Kilfoil- Paragraphing and Paragraph Development Power Point

A paragraph is:
A distinct division of written material that begins on
a new, usually indented line, consists of one or more
sentences, and typically deals with a single thought
or topic.
Three Qualities of the Academic Paragraph
1. Unity: focuses on one main idea
2. Coherence: parts are clearly related
3. Development: main idea is supported with specifics
Use topic sentences to rhetorical effect.
Topic Sentence at the Beginning: Readers will see your
point immediately; subsequent sentences will build on
your topic sentence, which serves as an introduction
Topic Sentence at the End: Specific details lead up to
the general statement of the topic sentence. Creates
suspense and a sense of cause and effect.
Topic Sentence at the Beginning and End—State your
topic sentence at the beginning and then refer to it in
a slightly different form at the end. The echo adds
Topic Sentence Implied—Use if the topic+comment is so
obvious, your readers can infer it from the content of
the paragraph.
Organization and Development: Using
spatial order
Paragraph takes a tour, beginning at one point and
moving from near to far, top to bottom, etc. Good
for descriptive paragraphs
In winter the warehouse is cold and damp. There is no
heat. The large steel doors that line the warehouse walls
stay open most of the day. In the cold months, wind, rain,
and snow blow across the floor. In the summer the
warehouse becomes an oven. Dust and sand from the
runways mix witht the toxic fumes of fork lifts, leaving a
dry, stale taste in your mouth. The high windows above the
doors are covered with a thick, black dirt that kills the sun.
The men work in shadows with the constant roar of jet
engines blowing dangerously in their ears.
Organization and Development: Using
chronological order
A series of events arranged according to time.
Soon after the spraying had ended there were
unmistakable signs that all was not well. Within two days dead
and dying fish, including many young salmon, were found along
the banks of the stream. Brook trout also appeared among the
dead fish, and along the roads and in the woods birds were
dying. All the life of the stream was stilled. Before the spraying
there had been a rich assortment of the water life that forms
the food of salmon and trout — caddis fly larvae, living in
loosely fitting protective cases of leaves, stems or gravel
cemented together with saliva, stonefly nymphs clinging to rocks
in the swirling currents, and the wormlike larvae of blackflies
edging the stones under riffles or where the stream spills over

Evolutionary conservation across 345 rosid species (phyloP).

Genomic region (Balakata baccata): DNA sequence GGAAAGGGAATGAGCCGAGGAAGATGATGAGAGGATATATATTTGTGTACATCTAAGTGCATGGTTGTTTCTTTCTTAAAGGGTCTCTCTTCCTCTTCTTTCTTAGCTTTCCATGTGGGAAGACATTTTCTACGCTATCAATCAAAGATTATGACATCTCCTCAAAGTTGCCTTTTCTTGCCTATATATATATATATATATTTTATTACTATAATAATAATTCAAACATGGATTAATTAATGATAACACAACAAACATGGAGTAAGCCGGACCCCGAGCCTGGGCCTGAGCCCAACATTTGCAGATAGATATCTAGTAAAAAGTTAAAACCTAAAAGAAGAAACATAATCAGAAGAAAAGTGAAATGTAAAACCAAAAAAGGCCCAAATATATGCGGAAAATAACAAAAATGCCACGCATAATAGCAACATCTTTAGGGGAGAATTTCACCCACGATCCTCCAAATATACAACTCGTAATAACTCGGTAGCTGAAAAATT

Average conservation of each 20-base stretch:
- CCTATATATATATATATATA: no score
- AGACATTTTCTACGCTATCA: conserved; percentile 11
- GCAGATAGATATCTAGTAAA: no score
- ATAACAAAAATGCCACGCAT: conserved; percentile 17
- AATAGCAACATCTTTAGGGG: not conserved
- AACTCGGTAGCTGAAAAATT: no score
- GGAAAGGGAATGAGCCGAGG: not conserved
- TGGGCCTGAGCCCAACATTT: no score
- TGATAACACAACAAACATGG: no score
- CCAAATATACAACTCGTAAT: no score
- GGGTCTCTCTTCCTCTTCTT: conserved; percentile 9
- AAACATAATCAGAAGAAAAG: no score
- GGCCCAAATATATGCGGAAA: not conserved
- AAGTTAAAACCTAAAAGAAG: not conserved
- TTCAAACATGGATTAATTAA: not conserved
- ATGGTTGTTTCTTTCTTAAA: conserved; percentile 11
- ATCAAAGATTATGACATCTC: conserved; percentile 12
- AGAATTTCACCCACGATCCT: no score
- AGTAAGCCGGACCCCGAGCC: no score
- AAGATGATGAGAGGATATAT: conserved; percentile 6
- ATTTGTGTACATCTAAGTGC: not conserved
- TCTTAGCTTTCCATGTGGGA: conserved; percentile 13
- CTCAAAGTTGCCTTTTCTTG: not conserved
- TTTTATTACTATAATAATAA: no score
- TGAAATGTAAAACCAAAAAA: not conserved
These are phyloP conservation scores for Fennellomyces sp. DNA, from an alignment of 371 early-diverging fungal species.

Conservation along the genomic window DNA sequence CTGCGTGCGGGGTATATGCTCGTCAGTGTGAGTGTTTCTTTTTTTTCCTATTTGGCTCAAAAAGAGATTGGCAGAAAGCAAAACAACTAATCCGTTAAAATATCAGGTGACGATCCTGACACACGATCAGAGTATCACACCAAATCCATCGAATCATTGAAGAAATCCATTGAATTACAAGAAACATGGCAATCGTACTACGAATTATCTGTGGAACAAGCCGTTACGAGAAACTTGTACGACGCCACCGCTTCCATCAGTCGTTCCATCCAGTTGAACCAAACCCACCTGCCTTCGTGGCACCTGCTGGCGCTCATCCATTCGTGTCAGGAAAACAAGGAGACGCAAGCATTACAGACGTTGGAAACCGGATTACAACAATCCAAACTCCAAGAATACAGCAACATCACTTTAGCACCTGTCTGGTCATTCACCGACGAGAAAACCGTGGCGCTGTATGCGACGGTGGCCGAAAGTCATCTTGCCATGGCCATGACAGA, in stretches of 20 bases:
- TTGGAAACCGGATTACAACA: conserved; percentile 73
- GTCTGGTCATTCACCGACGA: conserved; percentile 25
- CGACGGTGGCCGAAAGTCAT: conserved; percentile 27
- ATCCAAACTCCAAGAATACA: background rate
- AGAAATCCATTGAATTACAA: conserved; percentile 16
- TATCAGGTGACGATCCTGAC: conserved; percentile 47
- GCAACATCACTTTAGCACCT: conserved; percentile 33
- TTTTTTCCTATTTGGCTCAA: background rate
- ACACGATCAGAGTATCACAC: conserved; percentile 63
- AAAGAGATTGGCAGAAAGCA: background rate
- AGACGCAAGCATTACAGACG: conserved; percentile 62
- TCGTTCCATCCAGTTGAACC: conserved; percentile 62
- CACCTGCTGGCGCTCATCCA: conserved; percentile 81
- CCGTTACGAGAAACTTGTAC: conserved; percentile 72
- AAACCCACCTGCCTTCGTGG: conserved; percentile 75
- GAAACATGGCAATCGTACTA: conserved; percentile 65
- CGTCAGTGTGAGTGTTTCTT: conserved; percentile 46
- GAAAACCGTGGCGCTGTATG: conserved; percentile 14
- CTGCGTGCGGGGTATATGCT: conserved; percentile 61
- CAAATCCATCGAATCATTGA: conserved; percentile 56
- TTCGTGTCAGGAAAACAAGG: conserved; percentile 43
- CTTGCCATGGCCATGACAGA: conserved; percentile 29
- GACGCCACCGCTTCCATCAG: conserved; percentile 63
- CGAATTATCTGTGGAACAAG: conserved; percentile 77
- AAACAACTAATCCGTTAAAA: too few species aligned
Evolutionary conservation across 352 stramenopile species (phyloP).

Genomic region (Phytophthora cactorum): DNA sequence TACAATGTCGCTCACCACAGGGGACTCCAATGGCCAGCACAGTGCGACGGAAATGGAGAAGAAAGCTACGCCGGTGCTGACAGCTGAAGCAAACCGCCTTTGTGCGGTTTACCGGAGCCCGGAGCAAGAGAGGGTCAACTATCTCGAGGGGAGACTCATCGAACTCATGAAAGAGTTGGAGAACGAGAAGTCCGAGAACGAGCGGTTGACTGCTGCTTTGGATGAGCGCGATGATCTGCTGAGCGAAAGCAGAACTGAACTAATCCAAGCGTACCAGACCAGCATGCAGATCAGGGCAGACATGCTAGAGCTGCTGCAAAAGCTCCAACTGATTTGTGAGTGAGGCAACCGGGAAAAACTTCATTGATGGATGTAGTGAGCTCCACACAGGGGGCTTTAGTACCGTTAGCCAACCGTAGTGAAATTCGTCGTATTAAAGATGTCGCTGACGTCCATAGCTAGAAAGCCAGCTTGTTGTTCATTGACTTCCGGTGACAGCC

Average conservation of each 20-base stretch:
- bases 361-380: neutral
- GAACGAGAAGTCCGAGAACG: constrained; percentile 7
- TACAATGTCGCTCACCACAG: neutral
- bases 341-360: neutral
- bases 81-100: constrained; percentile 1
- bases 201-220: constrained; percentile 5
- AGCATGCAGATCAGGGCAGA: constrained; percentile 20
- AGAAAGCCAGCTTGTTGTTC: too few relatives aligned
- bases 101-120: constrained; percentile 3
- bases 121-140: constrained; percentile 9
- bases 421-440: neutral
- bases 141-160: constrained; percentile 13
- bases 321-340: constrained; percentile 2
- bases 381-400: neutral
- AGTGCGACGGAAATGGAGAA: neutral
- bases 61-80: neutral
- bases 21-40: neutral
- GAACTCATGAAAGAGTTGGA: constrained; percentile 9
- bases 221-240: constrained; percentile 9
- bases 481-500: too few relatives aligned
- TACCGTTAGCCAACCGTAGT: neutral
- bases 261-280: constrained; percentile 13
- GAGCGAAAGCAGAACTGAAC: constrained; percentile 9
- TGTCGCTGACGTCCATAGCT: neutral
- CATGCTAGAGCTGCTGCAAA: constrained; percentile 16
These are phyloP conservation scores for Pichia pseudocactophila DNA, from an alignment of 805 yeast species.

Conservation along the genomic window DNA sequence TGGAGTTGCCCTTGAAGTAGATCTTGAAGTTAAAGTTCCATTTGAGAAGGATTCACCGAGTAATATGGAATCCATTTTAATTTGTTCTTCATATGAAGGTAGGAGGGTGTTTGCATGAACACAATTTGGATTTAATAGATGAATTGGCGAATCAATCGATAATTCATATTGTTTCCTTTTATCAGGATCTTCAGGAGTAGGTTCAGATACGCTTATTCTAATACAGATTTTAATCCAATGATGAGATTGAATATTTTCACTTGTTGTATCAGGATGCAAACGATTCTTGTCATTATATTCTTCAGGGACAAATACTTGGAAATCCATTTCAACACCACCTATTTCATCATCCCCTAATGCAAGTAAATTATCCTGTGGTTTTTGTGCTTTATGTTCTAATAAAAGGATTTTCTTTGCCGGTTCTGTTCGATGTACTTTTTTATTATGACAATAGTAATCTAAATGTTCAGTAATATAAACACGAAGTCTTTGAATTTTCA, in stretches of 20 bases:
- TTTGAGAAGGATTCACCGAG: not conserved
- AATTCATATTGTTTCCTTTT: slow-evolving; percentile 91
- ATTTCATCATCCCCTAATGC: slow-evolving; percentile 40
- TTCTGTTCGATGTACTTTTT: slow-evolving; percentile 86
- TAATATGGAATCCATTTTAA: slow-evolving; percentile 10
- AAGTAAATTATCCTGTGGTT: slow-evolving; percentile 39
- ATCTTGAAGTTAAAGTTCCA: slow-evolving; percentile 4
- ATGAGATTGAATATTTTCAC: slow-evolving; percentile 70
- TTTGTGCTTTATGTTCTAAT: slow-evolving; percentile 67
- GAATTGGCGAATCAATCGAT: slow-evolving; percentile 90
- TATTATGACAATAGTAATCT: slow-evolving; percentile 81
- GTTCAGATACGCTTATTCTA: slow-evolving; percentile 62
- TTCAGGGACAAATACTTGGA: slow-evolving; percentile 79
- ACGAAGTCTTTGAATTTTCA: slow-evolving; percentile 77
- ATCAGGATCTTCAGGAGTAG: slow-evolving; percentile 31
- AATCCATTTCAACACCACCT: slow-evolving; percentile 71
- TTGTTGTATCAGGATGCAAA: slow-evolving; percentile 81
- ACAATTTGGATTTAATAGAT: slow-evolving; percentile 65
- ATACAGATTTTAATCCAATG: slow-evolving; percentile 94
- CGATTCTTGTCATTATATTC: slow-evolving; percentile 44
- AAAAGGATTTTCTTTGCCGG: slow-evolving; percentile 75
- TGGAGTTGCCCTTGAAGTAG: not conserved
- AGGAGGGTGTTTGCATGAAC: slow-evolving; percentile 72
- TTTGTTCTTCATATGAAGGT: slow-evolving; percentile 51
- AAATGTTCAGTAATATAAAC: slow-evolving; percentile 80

steeply slanting rocks. But now the stream insects were dead,
killed by DDT, and there was nothing for a young salmon to eat.
Organization and Development: Using
logical Order
Details arranged to reflect certain logical relationships between parts of the
Logical Patterns of Development:
Illustration: supporting main idea with concrete examples and/or good
Definition: using a paragraph to define a concept or term
Comparison and Contrast: compare and contrast various aspects of the
topic or compare and contrast the topic with something else
Cause and Effect: explore cause and effect relationship associated with
your topic
Problems and Solutions: open with a statement of a problem and then
offers a solution in the sentences that follow
Analogies: make a comparison that explains an unfamiliar thing in terms
of a familiar one
The tragic hero is typically on top of the wheel of
fortune, half-way between human society on the
ground and the something greater in the sky.
Prometheus, Adam, and Christ hang between heaven
and earth, between a world of paradisal freedom
and a world of bondage. Tragic heroes are so much
the highest points in their human landscape that they
seem the inevitable conductors of the power about
them, great trees more likely to be struck by lightning
than a clump of grass. Conductors may of course be
instruments as well as victims of the divine lightning:
Milton's Samson destroys the Philistine temple with
himself, and Hamlet nearly exterminates the Danish
court in his own fall.
A Well-Developed Paragraph…
Holds reader’s interest and explores topic fully; uses
examples, evidence, details to add vibrancy and
specificity to the paragraph.
No such thing as “human nature” compels people to behave, think, or react in
certain ways. Rather, from the time of our infancy to our death, we are constantly
being taught, by the society that surrounds us, the customs, norms, and mores of our
distinct culture. Everything in culture is learned, not genetically transmitted.
Imagine a child in Ecuador dancing to salsa music at a warm family gathering,
while a child in the United States is decorating a Christmas tree with bright, shiny
red ornaments. Both of these children are taking part in their country’s cultures. It is
not by instinct that one child knows how to dance to salsa music, nor is it by instinct
that the other child knows how to decorate the tree. No such thing as “human
nature” compels people to behave, think, or react in certain ways. Rather, from the
time of our infancy to our death, we are constantly being taught, by the society that
surrounds us, the customs, norms, and mores of our distinct culture. A majority of
people feel that the evil in human beings is “human nature.” However, the Tasaday,
a “Stone Age” tribe discovered not long ago in the Philippines, do not even have
equivalents in their language for the words hatred, competition, acquisitiveness,
aggression, and greed. Such examples suggest that everything in culture is learned,
not genetically transmitted.

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